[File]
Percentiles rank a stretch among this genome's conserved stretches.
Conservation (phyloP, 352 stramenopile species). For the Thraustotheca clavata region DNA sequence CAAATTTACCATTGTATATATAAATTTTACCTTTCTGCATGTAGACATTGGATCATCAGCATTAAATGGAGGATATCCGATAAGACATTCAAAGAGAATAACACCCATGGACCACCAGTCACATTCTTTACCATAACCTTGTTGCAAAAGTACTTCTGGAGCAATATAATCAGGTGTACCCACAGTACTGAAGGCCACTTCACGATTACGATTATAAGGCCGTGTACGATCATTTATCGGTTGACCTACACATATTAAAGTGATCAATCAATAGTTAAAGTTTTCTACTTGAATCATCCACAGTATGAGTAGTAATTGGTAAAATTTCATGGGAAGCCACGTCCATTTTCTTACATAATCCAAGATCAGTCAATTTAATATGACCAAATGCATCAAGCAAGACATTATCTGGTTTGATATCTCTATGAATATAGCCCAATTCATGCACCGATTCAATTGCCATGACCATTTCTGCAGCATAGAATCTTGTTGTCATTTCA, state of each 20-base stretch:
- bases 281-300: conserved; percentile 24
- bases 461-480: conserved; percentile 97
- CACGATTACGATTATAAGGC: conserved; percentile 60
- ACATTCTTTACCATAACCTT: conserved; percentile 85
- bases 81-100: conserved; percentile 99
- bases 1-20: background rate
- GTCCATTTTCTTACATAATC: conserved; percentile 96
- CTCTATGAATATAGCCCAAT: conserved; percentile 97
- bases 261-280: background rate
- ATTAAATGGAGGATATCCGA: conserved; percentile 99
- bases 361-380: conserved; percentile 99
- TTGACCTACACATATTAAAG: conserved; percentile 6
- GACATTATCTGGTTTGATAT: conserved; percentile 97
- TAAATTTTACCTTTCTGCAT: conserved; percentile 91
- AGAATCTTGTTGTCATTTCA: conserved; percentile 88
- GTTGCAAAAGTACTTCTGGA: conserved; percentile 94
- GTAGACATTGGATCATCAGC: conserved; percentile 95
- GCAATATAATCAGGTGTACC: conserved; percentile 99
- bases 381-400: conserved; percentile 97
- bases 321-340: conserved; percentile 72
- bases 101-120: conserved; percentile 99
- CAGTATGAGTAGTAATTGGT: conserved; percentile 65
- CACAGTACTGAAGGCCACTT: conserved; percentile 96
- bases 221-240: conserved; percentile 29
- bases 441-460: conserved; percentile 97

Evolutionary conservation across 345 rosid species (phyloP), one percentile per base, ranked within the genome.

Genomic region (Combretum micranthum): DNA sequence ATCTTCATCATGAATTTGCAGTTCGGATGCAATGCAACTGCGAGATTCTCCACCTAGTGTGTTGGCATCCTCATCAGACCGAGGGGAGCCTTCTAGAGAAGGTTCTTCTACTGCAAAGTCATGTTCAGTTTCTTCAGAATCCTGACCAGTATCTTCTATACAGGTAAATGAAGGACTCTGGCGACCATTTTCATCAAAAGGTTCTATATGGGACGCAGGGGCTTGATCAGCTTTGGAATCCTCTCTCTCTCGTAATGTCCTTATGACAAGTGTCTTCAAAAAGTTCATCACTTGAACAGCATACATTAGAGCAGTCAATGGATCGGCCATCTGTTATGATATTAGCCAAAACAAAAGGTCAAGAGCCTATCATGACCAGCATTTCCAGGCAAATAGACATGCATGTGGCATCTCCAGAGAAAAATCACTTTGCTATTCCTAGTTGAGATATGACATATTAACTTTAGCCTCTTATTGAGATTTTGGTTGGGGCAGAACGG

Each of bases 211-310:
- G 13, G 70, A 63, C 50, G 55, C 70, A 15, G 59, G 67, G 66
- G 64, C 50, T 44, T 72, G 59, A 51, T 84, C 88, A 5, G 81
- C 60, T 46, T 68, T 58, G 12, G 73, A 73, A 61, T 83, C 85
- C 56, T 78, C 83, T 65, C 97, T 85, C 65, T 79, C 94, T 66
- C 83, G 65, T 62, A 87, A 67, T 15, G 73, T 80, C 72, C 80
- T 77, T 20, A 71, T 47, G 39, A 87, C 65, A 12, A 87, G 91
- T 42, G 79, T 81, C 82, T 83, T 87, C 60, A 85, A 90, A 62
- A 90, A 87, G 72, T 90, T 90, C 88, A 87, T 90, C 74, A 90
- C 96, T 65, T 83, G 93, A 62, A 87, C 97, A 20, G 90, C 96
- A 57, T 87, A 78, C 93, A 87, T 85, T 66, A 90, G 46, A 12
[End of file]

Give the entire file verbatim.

Percentiles rank a stretch among this genome's conserved stretches.
Conservation (phyloP, 352 stramenopile species). For the Thraustotheca clavata region DNA sequence CAAATTTACCATTGTATATATAAATTTTACCTTTCTGCATGTAGACATTGGATCATCAGCATTAAATGGAGGATATCCGATAAGACATTCAAAGAGAATAACACCCATGGACCACCAGTCACATTCTTTACCATAACCTTGTTGCAAAAGTACTTCTGGAGCAATATAATCAGGTGTACCCACAGTACTGAAGGCCACTTCACGATTACGATTATAAGGCCGTGTACGATCATTTATCGGTTGACCTACACATATTAAAGTGATCAATCAATAGTTAAAGTTTTCTACTTGAATCATCCACAGTATGAGTAGTAATTGGTAAAATTTCATGGGAAGCCACGTCCATTTTCTTACATAATCCAAGATCAGTCAATTTAATATGACCAAATGCATCAAGCAAGACATTATCTGGTTTGATATCTCTATGAATATAGCCCAATTCATGCACCGATTCAATTGCCATGACCATTTCTGCAGCATAGAATCTTGTTGTCATTTCA, state of each 20-base stretch:
- bases 281-300: conserved; percentile 24
- bases 461-480: conserved; percentile 97
- CACGATTACGATTATAAGGC: conserved; percentile 60
- ACATTCTTTACCATAACCTT: conserved; percentile 85
- bases 81-100: conserved; percentile 99
- bases 1-20: background rate
- GTCCATTTTCTTACATAATC: conserved; percentile 96
- CTCTATGAATATAGCCCAAT: conserved; percentile 97
- bases 261-280: background rate
- ATTAAATGGAGGATATCCGA: conserved; percentile 99
- bases 361-380: conserved; percentile 99
- TTGACCTACACATATTAAAG: conserved; percentile 6
- GACATTATCTGGTTTGATAT: conserved; percentile 97
- TAAATTTTACCTTTCTGCAT: conserved; percentile 91
- AGAATCTTGTTGTCATTTCA: conserved; percentile 88
- GTTGCAAAAGTACTTCTGGA: conserved; percentile 94
- GTAGACATTGGATCATCAGC: conserved; percentile 95
- GCAATATAATCAGGTGTACC: conserved; percentile 99
- bases 381-400: conserved; percentile 97
- bases 321-340: conserved; percentile 72
- bases 101-120: conserved; percentile 99
- CAGTATGAGTAGTAATTGGT: conserved; percentile 65
- CACAGTACTGAAGGCCACTT: conserved; percentile 96
- bases 221-240: conserved; percentile 29
- bases 441-460: conserved; percentile 97

Evolutionary conservation across 345 rosid species (phyloP), one percentile per base, ranked within the genome.

Genomic region (Combretum micranthum): DNA sequence ATCTTCATCATGAATTTGCAGTTCGGATGCAATGCAACTGCGAGATTCTCCACCTAGTGTGTTGGCATCCTCATCAGACCGAGGGGAGCCTTCTAGAGAAGGTTCTTCTACTGCAAAGTCATGTTCAGTTTCTTCAGAATCCTGACCAGTATCTTCTATACAGGTAAATGAAGGACTCTGGCGACCATTTTCATCAAAAGGTTCTATATGGGACGCAGGGGCTTGATCAGCTTTGGAATCCTCTCTCTCTCGTAATGTCCTTATGACAAGTGTCTTCAAAAAGTTCATCACTTGAACAGCATACATTAGAGCAGTCAATGGATCGGCCATCTGTTATGATATTAGCCAAAACAAAAGGTCAAGAGCCTATCATGACCAGCATTTCCAGGCAAATAGACATGCATGTGGCATCTCCAGAGAAAAATCACTTTGCTATTCCTAGTTGAGATATGACATATTAACTTTAGCCTCTTATTGAGATTTTGGTTGGGGCAGAACGG

Each of bases 211-310:
- G 13, G 70, A 63, C 50, G 55, C 70, A 15, G 59, G 67, G 66
- G 64, C 50, T 44, T 72, G 59, A 51, T 84, C 88, A 5, G 81
- C 60, T 46, T 68, T 58, G 12, G 73, A 73, A 61, T 83, C 85
- C 56, T 78, C 83, T 65, C 97, T 85, C 65, T 79, C 94, T 66
- C 83, G 65, T 62, A 87, A 67, T 15, G 73, T 80, C 72, C 80
- T 77, T 20, A 71, T 47, G 39, A 87, C 65, A 12, A 87, G 91
- T 42, G 79, T 81, C 82, T 83, T 87, C 60, A 85, A 90, A 62
- A 90, A 87, G 72, T 90, T 90, C 88, A 87, T 90, C 74, A 90
- C 96, T 65, T 83, G 93, A 62, A 87, C 97, A 20, G 90, C 96
- A 57, T 87, A 78, C 93, A 87, T 85, T 66, A 90, G 46, A 12